POTOSI — The mother of a 17-month-old child who died earlier this year was bound over to the circuit court for a charge of endangering the welfare of a child.
On Tuesday afternoon, after a preliminary hearing, Assistant Circuit Judge Troy Hyde determined there was sufficient probable cause for the case against Jaimee Kelly Scott, 22, of rural Bismarck, to go to trial.
She was ordered to appear before Circuit Court Judge Kenneth W. Pratte on July 20 for arraignment.
The charge alleges Scott acted in a manner that created a substantial risk to the life, body or health of a child, by allowing the physical abuse of her baby.
The child’s father, Ricardo Medina, 21, had already been bound over for a charge of abuse of a child. He is accused of causing injury to the child that resulted in death.
According to court records, the child suffered a fracture to the skull and bleeding between the brain and protective membrane. The girl died a few days later.
During the hearing, Special Prosecuting Attorney Wendy Wexler Horn called only one witness, Washington County Special Investigator Todd Mahaney.
Mahaney said early on April 1, he received a call from another deputy telling him a baby was seriously injured and was being taken to Cardinal Glennon.
He testified he arrived at the hospital about two hours before the parents did and saw the child with bruises in various stages on her forehead, jaw, torso, back and thigh.
He said he spoke to both parents a couple of times before separating them. He said the initial story was that the child had fallen on concrete steps the night before. He said the baby’s father did most of the talking.
When asked, the mother told him that she was the main disciplinarian. She said she had disciplined by spanking, slapping and giving time-outs.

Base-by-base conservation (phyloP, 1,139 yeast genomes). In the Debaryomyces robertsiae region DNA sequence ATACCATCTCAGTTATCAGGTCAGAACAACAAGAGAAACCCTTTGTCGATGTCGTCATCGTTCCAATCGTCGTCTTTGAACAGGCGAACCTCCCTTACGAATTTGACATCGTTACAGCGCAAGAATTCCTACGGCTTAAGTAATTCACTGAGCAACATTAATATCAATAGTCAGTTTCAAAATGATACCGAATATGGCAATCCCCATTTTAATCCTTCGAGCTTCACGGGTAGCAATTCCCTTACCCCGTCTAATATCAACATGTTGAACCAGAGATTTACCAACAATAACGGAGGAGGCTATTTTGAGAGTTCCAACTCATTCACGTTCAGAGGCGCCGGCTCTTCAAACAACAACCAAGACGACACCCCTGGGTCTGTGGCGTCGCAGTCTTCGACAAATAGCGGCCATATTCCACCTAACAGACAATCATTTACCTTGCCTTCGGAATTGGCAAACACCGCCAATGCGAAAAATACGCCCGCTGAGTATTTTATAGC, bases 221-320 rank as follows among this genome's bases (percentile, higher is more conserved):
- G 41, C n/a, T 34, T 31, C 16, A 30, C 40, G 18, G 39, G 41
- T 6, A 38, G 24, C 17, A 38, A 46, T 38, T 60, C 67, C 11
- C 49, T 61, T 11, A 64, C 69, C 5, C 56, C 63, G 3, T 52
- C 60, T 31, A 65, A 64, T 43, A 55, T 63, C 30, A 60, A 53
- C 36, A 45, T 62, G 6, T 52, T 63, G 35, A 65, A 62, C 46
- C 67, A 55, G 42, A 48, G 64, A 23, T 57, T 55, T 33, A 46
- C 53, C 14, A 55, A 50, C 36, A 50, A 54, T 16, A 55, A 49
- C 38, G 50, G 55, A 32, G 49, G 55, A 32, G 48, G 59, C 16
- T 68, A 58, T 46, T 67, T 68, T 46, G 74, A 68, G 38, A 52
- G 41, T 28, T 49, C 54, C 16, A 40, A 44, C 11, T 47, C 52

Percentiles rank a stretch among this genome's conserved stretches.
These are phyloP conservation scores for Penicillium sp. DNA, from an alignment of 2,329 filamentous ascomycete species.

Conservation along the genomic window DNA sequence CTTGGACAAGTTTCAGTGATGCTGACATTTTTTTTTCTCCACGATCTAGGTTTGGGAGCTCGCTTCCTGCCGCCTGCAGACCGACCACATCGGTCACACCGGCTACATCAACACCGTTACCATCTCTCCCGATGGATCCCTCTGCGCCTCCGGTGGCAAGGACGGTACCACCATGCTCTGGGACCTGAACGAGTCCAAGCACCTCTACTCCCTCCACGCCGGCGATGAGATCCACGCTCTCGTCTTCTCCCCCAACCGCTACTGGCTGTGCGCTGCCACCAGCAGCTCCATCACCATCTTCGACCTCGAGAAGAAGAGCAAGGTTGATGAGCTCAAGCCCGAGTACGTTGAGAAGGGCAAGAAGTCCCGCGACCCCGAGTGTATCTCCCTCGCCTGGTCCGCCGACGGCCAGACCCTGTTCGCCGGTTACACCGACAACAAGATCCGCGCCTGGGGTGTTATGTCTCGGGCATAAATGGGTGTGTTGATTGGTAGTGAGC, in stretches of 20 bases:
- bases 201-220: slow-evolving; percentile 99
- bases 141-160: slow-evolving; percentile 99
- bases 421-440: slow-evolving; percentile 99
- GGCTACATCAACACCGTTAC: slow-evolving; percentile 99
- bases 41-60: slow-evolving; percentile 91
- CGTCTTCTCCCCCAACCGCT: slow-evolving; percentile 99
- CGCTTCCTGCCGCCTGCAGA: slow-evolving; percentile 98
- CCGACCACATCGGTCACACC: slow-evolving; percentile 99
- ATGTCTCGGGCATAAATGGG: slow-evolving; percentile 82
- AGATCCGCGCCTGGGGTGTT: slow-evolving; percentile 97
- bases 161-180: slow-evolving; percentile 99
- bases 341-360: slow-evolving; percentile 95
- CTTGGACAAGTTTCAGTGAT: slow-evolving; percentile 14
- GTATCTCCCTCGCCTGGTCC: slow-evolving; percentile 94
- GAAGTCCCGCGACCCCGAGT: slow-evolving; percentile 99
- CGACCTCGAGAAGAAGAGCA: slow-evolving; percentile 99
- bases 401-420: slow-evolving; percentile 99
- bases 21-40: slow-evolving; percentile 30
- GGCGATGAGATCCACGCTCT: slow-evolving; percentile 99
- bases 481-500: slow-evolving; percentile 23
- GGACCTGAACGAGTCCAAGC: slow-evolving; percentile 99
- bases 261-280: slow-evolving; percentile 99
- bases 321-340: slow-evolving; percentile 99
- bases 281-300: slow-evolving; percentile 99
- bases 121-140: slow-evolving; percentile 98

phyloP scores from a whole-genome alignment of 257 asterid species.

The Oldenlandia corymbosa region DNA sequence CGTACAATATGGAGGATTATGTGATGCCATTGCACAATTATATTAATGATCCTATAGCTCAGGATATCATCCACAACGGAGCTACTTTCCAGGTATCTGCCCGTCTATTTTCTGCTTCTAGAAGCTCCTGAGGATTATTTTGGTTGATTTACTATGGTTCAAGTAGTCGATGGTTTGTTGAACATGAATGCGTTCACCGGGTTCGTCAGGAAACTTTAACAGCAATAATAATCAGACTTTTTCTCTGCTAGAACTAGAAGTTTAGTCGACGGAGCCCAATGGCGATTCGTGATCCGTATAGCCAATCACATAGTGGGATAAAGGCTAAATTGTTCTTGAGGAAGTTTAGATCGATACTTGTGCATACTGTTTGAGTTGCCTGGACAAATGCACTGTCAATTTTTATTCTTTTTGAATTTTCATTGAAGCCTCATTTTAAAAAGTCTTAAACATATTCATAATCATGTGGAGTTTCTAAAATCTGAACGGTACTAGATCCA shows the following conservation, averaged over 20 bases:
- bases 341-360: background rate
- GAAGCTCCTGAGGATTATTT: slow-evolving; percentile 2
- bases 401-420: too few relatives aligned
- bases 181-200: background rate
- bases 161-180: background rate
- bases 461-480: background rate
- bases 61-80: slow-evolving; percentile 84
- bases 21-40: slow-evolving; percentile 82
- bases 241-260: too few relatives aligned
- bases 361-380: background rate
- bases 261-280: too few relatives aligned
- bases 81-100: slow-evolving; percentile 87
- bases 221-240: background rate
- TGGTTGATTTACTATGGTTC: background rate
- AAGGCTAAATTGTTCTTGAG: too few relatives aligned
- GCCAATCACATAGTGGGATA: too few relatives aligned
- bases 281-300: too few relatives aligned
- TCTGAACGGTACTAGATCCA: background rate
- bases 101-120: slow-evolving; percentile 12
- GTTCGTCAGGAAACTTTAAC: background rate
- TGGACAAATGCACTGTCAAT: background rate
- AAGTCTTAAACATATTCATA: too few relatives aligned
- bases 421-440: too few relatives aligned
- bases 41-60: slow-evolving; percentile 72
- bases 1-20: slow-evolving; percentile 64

When the parents were interviewed separately, the father gave another explanation for the injury which the medical staff told Mahaney couldn’t have caused the severity of the injury.
Mahaney said he asked the mother what really happened and she said she heard a noise and then saw Medina clutching the child. She told him to let go and then tried to get him to let go. She said they then got into a verbal argument and he reached down and grabbed the baby by the neck and threw her to the ground. She said he then began choking her and she briefly lost consciousness.
She said she didn’t tell Mahaney that story before because she is afraid of Medina. She began showing the detective the bruises on her body.
She also told about another incident. She told Mahaney that Medina had held the child by one foot, swinging the child upside down.
“The swinging of the child was within the confines of a portable playpen, and the child’s face made contact with the mesh sides, causing an abrasion to the child’s lip which resulted in bleeding,” Mahaney said.
Scott told Mahaney that if authorities looked at the playpen, blood would be found on it, near the corner and on a doll. Mahaney said he did find the blood as described by the mother.
Scott’s attorney, Richard Sindel of Clayton, argued the woman was being abused and was unfamiliar with the area. They had just moved there in January. He said she also did not have a phone.
He also argued that she tried to stop Medina from hurting the child and was hurt while doing so.
Horn said Scott had the legal duty to protect her child from harm and she should have removed her child from that volatile situation.
Teresa Ressel is a reporter for the Daily Journal and can be reached at 573-431-2010, ext. 179 or at email@example.com.